It was Christmas morning. The whole family was together, even though most of the children were married and starting their own families. We were about to open presents.
The most difficult decision I’ve had to make was in late 2014, when I found out I had stage four breast cancer. It all started when I felt a lump and the doctor recommended that I undergo some pathology tests.
The guy ahead wasn’t much to look at. He was not tall, didn’t seem to give two hoots about his image or clothing, and seemed kind of boring. He was definitely not the type of guy that a girl falls for, I thought to myself.
“Another morning and I wake with thirst for the goodness I do not have,” writes the American poet Mary Oliver. This was a line that resonated with me for several years.
Being single is great. Singleness isn’t a consolation prize, a minor league or a pre-season game. I could go on and on about the benefits of being a single pringle . . . but I won’t. Because let’s be real here, sometimes, it also sucks.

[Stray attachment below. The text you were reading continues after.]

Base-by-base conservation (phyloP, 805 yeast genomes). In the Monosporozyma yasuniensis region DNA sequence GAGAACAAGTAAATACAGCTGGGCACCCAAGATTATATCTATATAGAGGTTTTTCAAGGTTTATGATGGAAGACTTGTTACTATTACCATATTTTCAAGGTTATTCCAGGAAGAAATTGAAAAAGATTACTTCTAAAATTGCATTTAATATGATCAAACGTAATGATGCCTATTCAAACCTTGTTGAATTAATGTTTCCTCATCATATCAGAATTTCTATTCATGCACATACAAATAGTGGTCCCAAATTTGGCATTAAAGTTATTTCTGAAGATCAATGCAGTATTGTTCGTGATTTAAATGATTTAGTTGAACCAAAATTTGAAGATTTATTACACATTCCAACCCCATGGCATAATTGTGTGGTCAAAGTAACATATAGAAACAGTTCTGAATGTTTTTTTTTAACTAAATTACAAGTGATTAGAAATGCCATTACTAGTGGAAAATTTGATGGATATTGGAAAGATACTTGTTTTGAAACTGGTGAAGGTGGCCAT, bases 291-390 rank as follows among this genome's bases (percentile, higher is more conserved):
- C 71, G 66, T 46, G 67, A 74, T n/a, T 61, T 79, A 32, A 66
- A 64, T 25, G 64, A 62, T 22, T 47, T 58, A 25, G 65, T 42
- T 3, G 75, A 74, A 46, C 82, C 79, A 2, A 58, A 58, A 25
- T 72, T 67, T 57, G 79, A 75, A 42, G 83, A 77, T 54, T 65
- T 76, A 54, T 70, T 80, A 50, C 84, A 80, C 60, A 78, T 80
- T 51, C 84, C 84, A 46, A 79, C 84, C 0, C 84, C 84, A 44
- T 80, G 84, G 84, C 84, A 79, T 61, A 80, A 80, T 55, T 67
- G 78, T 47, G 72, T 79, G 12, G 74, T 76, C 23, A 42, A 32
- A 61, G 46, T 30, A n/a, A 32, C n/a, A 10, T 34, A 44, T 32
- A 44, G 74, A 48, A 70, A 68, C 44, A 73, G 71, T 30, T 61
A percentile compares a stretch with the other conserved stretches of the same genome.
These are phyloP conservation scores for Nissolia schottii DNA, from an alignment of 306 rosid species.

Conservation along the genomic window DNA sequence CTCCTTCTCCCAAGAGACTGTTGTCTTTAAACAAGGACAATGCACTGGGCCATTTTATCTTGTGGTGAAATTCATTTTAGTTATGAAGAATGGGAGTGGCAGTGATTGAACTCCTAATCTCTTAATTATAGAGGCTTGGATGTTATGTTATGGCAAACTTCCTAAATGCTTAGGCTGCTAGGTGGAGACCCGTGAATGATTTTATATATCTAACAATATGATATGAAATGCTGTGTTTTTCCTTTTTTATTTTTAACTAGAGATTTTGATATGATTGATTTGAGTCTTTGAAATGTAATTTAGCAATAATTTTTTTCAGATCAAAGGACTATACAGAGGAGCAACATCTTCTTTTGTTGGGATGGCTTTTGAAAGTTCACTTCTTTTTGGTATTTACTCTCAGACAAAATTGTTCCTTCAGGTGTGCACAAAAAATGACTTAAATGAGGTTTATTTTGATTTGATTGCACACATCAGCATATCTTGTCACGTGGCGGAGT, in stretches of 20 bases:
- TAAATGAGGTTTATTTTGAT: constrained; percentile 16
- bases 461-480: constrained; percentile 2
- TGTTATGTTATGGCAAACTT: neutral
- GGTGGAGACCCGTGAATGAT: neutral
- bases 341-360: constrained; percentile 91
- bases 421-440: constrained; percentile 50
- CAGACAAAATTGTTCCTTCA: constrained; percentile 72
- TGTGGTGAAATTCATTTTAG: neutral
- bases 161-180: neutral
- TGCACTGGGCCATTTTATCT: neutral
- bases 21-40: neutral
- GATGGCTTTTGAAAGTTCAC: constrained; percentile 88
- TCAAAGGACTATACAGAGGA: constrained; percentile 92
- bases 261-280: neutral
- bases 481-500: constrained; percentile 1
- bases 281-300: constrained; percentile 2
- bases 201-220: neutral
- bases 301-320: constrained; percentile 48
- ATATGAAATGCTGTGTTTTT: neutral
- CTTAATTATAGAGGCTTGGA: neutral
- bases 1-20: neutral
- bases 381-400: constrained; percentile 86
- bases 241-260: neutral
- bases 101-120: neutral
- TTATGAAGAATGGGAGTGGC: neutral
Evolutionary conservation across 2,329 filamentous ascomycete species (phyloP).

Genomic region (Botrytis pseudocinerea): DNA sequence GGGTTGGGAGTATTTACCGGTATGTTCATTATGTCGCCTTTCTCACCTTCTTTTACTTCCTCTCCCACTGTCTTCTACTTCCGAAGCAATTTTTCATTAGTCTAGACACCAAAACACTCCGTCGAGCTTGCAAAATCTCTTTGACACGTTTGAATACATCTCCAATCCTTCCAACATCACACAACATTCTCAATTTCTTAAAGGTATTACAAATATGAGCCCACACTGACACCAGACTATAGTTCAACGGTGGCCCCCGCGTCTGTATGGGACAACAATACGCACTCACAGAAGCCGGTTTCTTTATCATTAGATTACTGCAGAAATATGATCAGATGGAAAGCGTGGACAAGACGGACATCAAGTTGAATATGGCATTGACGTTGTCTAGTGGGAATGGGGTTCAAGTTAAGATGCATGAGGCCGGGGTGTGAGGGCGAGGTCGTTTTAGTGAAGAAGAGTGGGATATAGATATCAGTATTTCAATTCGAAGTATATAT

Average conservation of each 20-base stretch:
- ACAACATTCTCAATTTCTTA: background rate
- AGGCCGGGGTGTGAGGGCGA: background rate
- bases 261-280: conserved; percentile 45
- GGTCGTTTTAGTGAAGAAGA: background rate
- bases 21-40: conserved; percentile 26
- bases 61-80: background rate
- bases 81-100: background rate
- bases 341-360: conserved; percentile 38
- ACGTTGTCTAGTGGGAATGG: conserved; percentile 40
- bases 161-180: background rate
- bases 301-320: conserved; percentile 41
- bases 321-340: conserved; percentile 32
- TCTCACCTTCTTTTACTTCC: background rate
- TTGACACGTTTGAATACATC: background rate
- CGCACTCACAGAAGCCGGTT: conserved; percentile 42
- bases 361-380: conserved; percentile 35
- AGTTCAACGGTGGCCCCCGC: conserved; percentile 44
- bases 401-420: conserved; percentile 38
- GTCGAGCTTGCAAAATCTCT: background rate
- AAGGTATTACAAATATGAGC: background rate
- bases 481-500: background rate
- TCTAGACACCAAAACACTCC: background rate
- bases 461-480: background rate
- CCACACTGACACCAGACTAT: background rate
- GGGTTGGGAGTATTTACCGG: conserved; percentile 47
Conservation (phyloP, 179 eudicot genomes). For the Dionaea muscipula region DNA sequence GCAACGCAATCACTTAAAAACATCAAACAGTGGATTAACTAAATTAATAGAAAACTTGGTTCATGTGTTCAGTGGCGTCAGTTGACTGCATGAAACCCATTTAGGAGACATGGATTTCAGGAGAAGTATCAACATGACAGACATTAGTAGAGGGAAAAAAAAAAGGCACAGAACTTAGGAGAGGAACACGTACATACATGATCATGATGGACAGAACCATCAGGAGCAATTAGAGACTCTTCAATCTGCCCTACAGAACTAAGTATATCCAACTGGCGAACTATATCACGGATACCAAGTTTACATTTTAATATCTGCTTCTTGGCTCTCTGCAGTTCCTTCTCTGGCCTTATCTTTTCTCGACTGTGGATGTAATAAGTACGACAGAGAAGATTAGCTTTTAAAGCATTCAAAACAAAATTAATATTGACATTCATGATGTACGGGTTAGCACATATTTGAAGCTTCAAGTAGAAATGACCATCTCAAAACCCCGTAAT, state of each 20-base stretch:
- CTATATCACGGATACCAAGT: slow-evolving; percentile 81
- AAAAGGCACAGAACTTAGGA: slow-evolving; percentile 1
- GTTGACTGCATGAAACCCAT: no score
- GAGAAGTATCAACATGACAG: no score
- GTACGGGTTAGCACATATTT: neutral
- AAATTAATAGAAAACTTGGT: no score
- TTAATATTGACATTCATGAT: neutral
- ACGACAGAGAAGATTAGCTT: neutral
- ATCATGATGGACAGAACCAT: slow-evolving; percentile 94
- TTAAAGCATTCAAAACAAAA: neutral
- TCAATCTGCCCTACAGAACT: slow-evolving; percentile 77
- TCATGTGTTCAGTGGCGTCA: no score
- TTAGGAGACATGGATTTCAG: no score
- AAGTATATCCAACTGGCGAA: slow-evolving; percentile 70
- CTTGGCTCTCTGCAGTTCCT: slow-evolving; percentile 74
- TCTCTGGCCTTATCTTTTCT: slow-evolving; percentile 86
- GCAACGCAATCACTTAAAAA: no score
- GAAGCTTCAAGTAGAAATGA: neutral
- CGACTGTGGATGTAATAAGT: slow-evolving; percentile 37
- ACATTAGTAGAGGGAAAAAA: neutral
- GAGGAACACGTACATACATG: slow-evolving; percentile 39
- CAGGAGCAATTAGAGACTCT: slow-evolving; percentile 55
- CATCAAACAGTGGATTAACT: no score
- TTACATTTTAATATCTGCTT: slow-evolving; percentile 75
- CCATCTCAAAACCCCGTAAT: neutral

Recently, the news has been abuzz with reports of earthquakes. Just this morning, I stumbled on news about two earthquakes—one striking New Zealand and the other Japan. Already, my heart was gripped by news of the 7.8 magnitude earthquake that struck Christchurch, New Zealand one week ago.
In my earlier years, I constantly swung between being optimistic and cynical. Whenever I wanted something desperately, I would fix my mind on it and pour my 110 percent into it, along with a few prayers.